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First Ever Trade Policy Introduced

First Ever Trade Policy Introduced
March 01
13:59 2019 NEWSPAPER -By Marion Ali- 

There is now a national trade policy in place that will govern how Belize conducts business over the next ten years.

On Thursday, the Ministry of Economic Development, Trade and Commerce, introduced the policy, which is a joint effort that the government, the Belize Chamber of Commerce and Industry (BCCI) and various statutory bodies engaged in over the past two years.

The policy is expected to improve Belize’s economy and eliminate the trade imbalance that we currently have and create greater market access. Minister of State in the Ministry of Trade, Tracy Taegar-Panton, told the media that the document can also better prepare us to deal with global trade shifts that affect the access our goods and services have to the world.

“We are currently working on an action plan, an implementation schedule that also takes into account all the key stakeholders in the public sector and private sector,” Taegar-Panton said. “We have always looked at our traditional goods and services but there is a growing demand, industrial hemp being one. Some of the side products that come from agriculture products, soy bean oil. There are value added products that there is a demand for and we feel that we are well poised to deliver to the international market so that is very much integrated in the plans and also how we integrate those new emerging products into our overall trade facilitation program.”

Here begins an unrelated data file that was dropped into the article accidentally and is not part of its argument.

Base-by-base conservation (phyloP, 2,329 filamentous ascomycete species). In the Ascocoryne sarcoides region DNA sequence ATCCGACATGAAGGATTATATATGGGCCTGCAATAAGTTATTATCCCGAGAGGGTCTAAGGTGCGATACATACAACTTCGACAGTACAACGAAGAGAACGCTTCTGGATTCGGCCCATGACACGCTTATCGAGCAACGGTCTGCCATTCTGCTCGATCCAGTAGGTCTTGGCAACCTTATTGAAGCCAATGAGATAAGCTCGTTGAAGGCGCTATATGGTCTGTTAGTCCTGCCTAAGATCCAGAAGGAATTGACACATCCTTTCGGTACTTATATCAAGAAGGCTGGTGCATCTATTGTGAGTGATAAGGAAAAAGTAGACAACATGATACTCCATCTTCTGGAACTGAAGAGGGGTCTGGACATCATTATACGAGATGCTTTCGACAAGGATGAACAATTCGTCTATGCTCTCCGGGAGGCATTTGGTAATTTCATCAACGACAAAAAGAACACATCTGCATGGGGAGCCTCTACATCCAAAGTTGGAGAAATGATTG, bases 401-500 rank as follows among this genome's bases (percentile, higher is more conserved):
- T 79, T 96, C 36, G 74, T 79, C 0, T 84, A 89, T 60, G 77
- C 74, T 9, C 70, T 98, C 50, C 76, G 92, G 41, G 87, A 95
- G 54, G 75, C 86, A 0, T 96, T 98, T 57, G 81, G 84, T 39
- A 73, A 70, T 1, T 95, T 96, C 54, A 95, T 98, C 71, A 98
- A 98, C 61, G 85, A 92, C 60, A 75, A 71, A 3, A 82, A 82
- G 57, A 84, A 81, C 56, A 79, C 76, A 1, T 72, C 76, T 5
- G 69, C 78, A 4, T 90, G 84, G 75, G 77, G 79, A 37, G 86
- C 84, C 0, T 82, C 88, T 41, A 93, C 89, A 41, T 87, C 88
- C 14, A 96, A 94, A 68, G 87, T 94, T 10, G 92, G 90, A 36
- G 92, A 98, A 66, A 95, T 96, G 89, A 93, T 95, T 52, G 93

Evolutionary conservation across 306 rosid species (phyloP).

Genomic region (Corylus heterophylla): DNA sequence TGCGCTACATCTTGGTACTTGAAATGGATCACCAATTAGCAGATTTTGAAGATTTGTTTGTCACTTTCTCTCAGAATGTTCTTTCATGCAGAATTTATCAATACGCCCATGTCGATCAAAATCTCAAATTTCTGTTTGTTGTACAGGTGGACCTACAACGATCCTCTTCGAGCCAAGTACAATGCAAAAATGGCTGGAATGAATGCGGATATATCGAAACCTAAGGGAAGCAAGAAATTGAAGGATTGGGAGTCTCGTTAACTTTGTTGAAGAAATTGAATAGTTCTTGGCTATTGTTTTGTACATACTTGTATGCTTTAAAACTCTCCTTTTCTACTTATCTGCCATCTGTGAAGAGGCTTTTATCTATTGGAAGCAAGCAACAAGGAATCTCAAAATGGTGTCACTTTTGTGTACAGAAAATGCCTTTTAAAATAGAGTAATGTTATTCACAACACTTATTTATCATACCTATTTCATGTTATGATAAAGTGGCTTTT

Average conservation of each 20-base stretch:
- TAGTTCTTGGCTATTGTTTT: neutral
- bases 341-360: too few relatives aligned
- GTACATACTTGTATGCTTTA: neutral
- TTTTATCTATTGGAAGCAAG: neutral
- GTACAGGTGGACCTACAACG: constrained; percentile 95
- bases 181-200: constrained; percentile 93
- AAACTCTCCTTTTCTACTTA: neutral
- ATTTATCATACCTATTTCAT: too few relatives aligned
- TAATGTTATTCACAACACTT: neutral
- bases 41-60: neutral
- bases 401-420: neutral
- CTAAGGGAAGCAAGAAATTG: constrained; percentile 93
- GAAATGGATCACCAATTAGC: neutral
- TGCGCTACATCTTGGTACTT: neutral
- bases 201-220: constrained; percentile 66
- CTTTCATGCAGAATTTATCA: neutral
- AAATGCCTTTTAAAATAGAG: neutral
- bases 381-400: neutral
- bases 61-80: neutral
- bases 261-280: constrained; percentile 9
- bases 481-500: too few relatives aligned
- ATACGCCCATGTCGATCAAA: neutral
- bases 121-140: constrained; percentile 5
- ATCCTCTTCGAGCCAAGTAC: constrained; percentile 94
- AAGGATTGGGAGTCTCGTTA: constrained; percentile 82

The anticipation, Taegar-Panton said, is to be able to minimize imports by having more local goods and services on the shelves and to try to export more of the goods that we produce.

President of the BCCI, Nikita Usher explained why the policy only represents hope to the Chamber. “It reflects our hope that there will be more proactive and genuine consultation as it pertains to responding to those international obligations that impact all of the guiding principles and identified policy pillars. It reflects our honest anticipation that when taking position, the cost implications to the private sector are not relegated.”

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